Long term goal 1:
- The teacher will use an informal method of assessment by observing
Maxs writing during class writing time.
- The teacher will keep a record at the end of each week if Max showed
evidence of using one new adjective in his writing which was relevant to
the topic.
- If Max is managing to use one new adjective each week within his writing
then his goal will be altered. Max will be required to try and use two new
adjectives each week.
- If Max is struggling to successfully use one new adjective each week
within his writing then his goal will be altered. Max will be given a list of
adjectives to have by his table during writing time in order to encourage
the use of new adjectives.
- At the end of the term the teacher will review Maxs progress by looking
over all collected data
Long term goal 2:
- The teacher will use a formal and informal assessment when assessing
Max.
- After lunchtime every day the class spend 5-10 minutes discussing how
they spent their lunchtime, every second day Max gets the opportunity to
recall how he spent his lunch time.
- The teachers notes will be focused on the story being told in full
sentences and with a beginning, middle and end.
- Max will continually be assessed using the PM Benchmarks.
- Max will read a book and have to order it sequentially the beginning,
middle and end using a storyboard.

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The teacher will continue to add to these notes throughout the term and alter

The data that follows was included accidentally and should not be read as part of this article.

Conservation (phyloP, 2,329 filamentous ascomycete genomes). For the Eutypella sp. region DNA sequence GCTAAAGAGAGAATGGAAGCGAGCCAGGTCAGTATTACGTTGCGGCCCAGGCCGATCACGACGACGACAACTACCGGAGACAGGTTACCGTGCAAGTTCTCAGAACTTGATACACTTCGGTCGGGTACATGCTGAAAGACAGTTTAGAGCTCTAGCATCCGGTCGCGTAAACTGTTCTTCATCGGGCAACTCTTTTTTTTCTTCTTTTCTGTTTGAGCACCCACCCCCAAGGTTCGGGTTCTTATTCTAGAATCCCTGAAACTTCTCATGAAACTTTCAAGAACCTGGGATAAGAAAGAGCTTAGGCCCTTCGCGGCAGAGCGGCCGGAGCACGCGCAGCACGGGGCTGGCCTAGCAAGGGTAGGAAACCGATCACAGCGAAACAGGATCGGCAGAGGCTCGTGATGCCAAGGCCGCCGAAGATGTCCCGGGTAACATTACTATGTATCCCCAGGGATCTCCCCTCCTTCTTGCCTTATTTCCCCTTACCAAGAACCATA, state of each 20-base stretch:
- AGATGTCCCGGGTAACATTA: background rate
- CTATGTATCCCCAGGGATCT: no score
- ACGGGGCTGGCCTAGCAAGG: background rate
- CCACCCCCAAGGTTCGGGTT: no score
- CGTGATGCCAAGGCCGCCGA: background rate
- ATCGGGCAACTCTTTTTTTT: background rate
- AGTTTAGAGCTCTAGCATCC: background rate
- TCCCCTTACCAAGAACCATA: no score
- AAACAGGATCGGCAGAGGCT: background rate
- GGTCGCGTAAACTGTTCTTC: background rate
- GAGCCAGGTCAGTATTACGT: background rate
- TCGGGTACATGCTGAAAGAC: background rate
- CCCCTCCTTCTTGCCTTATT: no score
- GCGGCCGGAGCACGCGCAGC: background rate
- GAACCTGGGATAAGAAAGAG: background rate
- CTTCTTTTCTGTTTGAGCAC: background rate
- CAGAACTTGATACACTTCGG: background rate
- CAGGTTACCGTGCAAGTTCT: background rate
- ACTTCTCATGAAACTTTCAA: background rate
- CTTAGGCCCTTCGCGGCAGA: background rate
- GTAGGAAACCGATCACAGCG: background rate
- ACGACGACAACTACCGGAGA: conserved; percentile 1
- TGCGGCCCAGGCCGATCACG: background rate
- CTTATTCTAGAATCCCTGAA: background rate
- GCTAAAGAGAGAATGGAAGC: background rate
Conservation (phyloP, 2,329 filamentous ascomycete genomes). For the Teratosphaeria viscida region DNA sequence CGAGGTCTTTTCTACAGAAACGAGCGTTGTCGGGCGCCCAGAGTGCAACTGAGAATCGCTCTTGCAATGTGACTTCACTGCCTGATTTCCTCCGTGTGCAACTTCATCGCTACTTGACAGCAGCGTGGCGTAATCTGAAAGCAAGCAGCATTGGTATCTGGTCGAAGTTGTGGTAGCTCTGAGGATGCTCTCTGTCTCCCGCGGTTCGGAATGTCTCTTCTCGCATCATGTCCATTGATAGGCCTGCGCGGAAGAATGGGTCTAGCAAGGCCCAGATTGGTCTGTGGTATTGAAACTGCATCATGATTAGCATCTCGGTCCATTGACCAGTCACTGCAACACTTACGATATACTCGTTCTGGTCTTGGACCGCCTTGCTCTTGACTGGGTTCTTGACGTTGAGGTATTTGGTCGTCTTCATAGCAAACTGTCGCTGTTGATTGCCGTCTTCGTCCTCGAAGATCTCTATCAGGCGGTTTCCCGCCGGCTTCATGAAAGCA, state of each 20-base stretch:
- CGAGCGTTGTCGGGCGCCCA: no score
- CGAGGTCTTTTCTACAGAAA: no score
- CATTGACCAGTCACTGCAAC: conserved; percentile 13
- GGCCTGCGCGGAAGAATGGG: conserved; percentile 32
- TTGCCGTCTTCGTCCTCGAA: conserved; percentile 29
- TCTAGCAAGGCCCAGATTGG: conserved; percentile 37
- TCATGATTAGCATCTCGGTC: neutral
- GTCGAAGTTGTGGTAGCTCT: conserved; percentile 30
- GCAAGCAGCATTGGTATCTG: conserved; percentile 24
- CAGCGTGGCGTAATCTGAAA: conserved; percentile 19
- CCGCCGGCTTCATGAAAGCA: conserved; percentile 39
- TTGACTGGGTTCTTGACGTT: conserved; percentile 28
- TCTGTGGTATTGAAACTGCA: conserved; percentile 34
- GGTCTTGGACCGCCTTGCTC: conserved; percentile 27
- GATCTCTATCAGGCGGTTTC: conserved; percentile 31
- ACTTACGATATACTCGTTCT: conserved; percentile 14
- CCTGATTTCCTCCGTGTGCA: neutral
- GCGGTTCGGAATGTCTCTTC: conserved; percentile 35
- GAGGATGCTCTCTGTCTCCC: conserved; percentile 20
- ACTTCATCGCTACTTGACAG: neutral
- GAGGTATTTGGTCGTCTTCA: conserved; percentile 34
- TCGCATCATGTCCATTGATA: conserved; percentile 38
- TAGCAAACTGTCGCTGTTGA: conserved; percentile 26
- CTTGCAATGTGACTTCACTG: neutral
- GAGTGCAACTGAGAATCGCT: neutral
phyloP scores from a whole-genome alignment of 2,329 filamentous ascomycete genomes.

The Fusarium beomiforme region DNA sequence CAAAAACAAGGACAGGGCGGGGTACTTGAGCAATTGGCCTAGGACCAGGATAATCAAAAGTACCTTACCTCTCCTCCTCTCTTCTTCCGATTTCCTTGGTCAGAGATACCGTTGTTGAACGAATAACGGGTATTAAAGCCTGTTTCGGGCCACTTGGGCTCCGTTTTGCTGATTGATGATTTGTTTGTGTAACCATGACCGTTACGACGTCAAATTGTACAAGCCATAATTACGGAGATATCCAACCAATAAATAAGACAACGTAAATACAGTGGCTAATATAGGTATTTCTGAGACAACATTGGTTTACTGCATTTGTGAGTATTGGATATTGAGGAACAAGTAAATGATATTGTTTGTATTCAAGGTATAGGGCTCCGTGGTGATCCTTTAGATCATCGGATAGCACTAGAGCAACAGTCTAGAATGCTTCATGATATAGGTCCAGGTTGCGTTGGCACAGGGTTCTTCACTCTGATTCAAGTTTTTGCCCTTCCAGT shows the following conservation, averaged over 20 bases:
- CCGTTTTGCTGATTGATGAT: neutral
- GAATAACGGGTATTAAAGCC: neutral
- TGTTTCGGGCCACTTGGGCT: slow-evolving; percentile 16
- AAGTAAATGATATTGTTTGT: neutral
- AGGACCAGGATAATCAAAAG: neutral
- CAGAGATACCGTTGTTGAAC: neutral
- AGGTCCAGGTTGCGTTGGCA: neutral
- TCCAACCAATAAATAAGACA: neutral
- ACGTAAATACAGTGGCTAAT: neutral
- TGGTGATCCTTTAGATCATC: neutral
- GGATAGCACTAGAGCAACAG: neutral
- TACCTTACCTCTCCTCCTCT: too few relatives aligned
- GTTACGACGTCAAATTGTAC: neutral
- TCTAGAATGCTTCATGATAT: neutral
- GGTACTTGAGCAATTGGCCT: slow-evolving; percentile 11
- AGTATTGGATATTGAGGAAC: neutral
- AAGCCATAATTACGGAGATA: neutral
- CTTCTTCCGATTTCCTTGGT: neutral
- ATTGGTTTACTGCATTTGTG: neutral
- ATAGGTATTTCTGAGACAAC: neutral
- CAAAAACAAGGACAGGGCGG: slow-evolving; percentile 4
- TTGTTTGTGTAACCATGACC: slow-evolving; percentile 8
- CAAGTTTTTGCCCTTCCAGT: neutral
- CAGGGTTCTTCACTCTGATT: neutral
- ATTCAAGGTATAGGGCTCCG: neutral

the goal when necessary.
Timeline for review and revision of plan:
Max will have his own goal-setting journal where he writes the goals he is working
on and the strategies that will make the goal achievable, with teacher assistance.
There will be visuals to help him remember his goals and the opportunity for him
to self reflect on his progression every two weeks. He can use a feeling chart,
draw a picture or other ways that may interest him.
Once a month the PSG will meet to see if the goals are being met and if further
adaptions need to be made. Parents will be informed of progress through number
of stickers, evidence of work and opportunities to play basketball.
A communication diary can be set up between the classroom teacher and parents
to continually assess how Max are progressing at home and school. This way
parents and teachers can easily discuss any queries about Max.
At the end of Term 3 the entire ILP will be evaluated as a whole at a final PSG. A
decision as to whether Max will need further assistance will be made and further
goal setting.
Students comments:
-

I enjoyed sharing how I spent my lunchtime with the class.

I found the visual aids on the board very helpful and enjoyed getting a
sticker to add to the sticker chart.

I liked practicing my sentence writing at home with Mum.

Classroom teachers comments:


-

Max has showed significant improvement in following instructions and he


has responded positively to the sticker and chart system.

Maxs successful use of full stops and capital letters has become more
consistent and it is evident that he has been practicing regularly at home.

Max found it challenging to think of a new adjective each week to use in


his writing, however the implementation of an adjective list on Maxs desk
significantly improved Maxs success of using one new adjective each
week.

Max loved getting up in front of the class and talking about his lunch time
activities. Each week it was evident that Maxs recalling ability was
improving, however in the first few weeks he needed continual reminding